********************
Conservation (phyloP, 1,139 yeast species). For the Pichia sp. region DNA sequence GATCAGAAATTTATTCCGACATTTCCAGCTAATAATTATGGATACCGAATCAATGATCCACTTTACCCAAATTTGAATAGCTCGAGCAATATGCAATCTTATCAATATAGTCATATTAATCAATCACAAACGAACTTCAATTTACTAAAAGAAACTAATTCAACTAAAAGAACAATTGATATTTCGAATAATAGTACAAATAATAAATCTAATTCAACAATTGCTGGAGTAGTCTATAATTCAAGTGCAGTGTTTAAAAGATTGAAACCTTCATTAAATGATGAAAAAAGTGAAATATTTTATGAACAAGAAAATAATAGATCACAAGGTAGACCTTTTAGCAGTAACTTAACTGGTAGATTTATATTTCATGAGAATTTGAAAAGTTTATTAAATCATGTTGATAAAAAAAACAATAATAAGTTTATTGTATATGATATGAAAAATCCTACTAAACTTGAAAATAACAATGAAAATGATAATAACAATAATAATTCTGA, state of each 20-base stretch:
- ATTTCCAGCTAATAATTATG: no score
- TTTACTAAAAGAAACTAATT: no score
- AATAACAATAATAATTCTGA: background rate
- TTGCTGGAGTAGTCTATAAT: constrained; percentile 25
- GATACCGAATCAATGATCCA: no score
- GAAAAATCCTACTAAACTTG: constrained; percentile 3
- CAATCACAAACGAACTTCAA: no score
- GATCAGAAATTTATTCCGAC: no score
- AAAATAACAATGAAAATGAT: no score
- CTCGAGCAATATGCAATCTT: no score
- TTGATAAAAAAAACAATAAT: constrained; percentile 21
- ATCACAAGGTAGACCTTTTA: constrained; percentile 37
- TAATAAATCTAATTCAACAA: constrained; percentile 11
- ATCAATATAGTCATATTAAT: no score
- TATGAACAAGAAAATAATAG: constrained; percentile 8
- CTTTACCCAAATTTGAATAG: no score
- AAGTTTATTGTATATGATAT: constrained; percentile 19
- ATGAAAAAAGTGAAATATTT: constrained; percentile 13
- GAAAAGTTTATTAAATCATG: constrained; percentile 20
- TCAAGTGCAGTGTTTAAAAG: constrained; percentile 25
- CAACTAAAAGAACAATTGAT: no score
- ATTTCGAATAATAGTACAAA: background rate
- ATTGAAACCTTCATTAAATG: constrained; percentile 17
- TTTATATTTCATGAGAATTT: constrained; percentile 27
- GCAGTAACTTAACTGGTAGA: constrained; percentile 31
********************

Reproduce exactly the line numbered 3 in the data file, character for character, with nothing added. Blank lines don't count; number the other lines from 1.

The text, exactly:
- TTTACTAAAAGAAACTAATT: no score